SCOTUS Invalidates Equal Pay Ruling Just Because Judge Is A Ghost
The Supreme Court has decided to send back a ruling by the Ninth Circuit court because the majority opinion in the case was published 11 days after the death of its author, Judge Stephen Reinhardt.
In an unsigned opinion issued on Monday, the high court suggested that allowing the ruling to stand would have been akin to Judge Reinhardt ruling from beyond the grave (insert scary ghost sounds here), stating that "federal judges are appointed for life, not for eternity."
The court wrote that by counting Judge Reinhardt's vote, the Ninth Circuit "effectively allowed a deceased judge to exercise the judicial power of the United States after his death." (Spooky ghost sounds continue, obviously.)
Although the other judges stated that Judge Reinhardt "fully participated in this case," and that voting had been done and all the opinions written before he died, the court invalidated the ruling because he would have had up to the day it was published to change his mind entirely, which seems unlikely given that he wrote the majority opinion. It's hardly as if they used a Ouija board to get his final say.
Under normal circumstances, this would be an "Oh, fine, whatever" kind of ruling. However, the case he ruled on has the potential to gut the Equal Pay Act if the decision is to go the other way. Given that, it's hard not to get a sinking feeling that some of the more conservative judges are hoping for an opportunity to do just that.
Here's the gist of the case: Fresno County public school math consultant Aileen Rizo sued her school district after finding out that she made about $10,000 a year less than her male colleagues, because of a policy that based the salaries of new workers on their most recent previous salaries. The county said that this wasn't a sexism thing, because the policy is applied equally to men and women, but the court, not being stupid, realized that women were more likely to get paid less than men to begin with, so basing current salaries off of past salaries just keeps the pay discrimination train going.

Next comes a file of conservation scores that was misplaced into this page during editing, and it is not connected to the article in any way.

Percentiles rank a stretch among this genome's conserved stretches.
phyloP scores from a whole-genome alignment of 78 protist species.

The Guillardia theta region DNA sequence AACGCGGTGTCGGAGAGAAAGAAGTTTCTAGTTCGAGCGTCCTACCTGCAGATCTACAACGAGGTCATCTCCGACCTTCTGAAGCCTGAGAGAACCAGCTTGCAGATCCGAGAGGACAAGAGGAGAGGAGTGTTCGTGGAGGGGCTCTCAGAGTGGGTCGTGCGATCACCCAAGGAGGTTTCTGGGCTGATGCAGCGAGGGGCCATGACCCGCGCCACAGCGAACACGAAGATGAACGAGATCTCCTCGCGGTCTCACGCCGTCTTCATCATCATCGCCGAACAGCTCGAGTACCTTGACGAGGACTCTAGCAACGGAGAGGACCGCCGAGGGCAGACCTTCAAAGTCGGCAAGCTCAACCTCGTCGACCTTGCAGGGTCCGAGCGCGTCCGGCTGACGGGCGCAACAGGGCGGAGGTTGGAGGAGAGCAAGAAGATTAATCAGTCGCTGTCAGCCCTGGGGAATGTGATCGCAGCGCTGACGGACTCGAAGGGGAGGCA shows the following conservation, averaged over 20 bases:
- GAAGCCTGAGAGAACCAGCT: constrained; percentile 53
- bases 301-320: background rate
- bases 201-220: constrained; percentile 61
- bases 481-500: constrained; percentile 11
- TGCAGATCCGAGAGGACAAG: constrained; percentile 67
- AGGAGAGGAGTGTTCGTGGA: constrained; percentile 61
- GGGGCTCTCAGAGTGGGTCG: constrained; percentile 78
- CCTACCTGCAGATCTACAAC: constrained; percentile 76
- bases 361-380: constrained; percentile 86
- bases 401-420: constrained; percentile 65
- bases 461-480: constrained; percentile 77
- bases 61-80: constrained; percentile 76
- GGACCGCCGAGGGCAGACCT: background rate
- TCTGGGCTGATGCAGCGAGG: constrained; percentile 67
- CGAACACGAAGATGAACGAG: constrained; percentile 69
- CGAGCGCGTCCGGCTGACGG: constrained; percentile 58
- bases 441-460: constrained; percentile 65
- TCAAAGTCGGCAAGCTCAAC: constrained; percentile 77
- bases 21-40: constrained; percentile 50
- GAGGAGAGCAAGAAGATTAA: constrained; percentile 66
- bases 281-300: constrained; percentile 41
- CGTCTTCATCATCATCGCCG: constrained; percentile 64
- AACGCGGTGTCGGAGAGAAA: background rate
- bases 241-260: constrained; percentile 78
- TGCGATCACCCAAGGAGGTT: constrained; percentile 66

It's pretty obvious, and it's also the reason why several cities and states have banned employers from even asking about salary histories.
After hearing the case, five of the 11 judges of the Ninth Circuit signed on to Judge Reinhardt's opinion, which stated in part that "Women are told they are not worth as much as men. Allowing prior salary to justify a wage differential perpetuates this message, entrenching in salary systems an obvious means of discrimination." The other five judges also found that the policy violated the Equal Pay Act as well, but signed on to different opinions.
So things should be fine, right? RIGHT? Like, it will go back to the Ninth Circuit and they'll once again agree that it is a violation of the Equal Pay Act in some way, and then we can all go back to worrying about something else horrible that's happening in the world? And even if Trump appoints a conservative judge to take Reinhardt's place, that's just one judge, and what's he gonna do?
As Rewire reported in January, the county has been pushing for the Supreme Court to take this case from the federal courts for a while.
In August 2018 the county filed its writ of certiorari to the Supreme Court, arguing the Court should take the case because the Ninth Circuit's decision creates a split among the federal courts, specifically with the Seventh Circuit Court of Appeals, as to whether prior salary is a "factor other than sex" for purposes of the EPA.
The appeal, unsurprisingly, is backed by another appeal from the US Chamber of Commerce and The Society For Human Resource Management, both of whom really think it should continue being fine to pay people based on their prior salaries. Groups representing business interests dig this, because it helps them keep wages down across the board. Get screwed on pay at your last job? Welcome to getting screwed forever!
If the Supreme Court is invested enough in this case to invalidate Judge Reinhardt's opinion and vote, it's likely they're invested enough to take this case on themselves. Some of them anyway. Were that to happen, given how conservative the court is now, things could go very, very differently. One step forward, all the steps back.
[Rewire | Philadelphia Inquirer]
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Robyn Pennacchia is a brilliant, fabulously talented and visually stunning angel of a human being, who shrugged off what she is pretty sure would have been a Tony Award-winning career in musical theater in order to write about stuff on the internet. Follow her on Twitter at @RobynElyse